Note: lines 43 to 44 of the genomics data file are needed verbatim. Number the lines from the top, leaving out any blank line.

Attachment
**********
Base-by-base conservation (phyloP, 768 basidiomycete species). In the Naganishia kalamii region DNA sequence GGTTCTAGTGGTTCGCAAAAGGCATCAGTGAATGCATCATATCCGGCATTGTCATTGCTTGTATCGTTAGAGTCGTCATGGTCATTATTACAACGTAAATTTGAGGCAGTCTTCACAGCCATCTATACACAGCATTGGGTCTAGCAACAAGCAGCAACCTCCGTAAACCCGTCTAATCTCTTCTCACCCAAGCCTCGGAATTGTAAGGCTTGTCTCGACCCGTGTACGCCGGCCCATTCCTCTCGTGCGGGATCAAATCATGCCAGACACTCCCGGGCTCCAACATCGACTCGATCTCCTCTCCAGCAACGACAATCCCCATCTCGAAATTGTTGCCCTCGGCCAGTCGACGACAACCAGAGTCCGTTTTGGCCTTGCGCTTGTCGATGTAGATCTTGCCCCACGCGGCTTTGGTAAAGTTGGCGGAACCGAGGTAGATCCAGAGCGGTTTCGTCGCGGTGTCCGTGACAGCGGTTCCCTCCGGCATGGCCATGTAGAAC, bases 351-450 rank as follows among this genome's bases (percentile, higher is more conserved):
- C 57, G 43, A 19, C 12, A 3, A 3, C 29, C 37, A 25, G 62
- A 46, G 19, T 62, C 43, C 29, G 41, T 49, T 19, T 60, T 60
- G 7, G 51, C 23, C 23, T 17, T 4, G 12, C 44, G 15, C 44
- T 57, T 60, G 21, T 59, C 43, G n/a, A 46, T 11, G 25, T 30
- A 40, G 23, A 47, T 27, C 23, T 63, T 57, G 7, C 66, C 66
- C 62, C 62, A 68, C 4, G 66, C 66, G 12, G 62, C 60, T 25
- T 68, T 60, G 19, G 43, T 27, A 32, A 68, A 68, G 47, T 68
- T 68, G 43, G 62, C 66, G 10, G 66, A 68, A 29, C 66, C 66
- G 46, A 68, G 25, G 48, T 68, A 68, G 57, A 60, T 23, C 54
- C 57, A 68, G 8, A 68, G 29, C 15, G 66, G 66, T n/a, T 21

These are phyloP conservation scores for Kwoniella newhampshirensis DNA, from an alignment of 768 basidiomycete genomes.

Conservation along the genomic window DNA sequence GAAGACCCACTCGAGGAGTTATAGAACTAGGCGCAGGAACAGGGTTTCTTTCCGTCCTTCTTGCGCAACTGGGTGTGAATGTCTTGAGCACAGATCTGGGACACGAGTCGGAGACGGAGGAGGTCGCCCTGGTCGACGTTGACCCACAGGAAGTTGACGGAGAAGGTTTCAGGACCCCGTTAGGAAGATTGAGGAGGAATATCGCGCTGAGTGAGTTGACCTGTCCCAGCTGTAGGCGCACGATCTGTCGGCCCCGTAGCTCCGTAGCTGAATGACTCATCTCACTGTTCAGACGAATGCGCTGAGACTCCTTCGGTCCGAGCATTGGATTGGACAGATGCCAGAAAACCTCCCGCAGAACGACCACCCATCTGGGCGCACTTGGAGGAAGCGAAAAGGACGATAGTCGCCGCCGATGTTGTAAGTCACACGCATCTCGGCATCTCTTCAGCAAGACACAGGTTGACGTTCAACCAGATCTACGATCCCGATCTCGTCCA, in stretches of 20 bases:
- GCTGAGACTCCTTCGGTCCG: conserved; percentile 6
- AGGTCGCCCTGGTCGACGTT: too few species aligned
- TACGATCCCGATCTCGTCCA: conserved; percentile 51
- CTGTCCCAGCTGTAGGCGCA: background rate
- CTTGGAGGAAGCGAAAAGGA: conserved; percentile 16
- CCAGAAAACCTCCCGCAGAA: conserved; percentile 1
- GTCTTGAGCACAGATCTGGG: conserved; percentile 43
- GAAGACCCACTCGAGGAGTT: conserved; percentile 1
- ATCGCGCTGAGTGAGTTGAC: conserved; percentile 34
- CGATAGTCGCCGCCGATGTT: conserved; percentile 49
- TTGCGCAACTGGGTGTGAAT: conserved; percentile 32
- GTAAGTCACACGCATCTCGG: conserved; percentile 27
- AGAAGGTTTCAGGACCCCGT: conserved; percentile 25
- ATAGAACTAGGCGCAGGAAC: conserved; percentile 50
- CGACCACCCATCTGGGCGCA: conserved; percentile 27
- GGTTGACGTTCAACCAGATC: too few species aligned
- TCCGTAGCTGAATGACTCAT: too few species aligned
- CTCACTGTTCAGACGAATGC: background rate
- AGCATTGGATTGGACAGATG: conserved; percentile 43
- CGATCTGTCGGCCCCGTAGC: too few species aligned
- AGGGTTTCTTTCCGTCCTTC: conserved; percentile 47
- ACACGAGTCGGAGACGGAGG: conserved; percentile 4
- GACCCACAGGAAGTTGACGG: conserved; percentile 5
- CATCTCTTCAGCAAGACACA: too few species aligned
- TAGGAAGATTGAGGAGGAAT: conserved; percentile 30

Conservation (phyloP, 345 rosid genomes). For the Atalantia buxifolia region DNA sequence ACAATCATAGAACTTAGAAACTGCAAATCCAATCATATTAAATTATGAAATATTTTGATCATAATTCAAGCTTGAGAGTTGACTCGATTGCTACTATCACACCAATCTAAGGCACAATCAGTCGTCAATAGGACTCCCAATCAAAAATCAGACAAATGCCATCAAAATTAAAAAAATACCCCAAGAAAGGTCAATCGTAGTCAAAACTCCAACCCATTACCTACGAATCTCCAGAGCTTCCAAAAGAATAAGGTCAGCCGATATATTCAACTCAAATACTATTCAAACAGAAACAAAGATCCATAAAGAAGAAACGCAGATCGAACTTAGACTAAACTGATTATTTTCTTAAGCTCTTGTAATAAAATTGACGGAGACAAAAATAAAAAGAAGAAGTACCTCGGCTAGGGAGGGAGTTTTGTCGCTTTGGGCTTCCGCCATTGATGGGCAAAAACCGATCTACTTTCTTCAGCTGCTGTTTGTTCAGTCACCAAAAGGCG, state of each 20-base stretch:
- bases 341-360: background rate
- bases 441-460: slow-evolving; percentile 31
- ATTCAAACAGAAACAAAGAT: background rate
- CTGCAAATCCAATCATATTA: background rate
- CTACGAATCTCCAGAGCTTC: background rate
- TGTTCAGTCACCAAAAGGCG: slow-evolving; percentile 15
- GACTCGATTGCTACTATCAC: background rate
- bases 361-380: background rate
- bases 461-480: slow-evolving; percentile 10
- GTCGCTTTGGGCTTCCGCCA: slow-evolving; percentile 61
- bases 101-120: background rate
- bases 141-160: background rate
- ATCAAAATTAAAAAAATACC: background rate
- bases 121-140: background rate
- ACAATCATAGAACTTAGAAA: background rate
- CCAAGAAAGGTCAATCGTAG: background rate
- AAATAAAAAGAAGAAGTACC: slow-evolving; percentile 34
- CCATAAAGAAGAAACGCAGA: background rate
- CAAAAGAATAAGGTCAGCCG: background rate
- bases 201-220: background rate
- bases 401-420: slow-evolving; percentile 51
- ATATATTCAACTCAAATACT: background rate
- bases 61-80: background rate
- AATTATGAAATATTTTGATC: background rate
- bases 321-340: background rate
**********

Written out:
- CTGCAAATCCAATCATATTA: background rate
- CTACGAATCTCCAGAGCTTC: background rate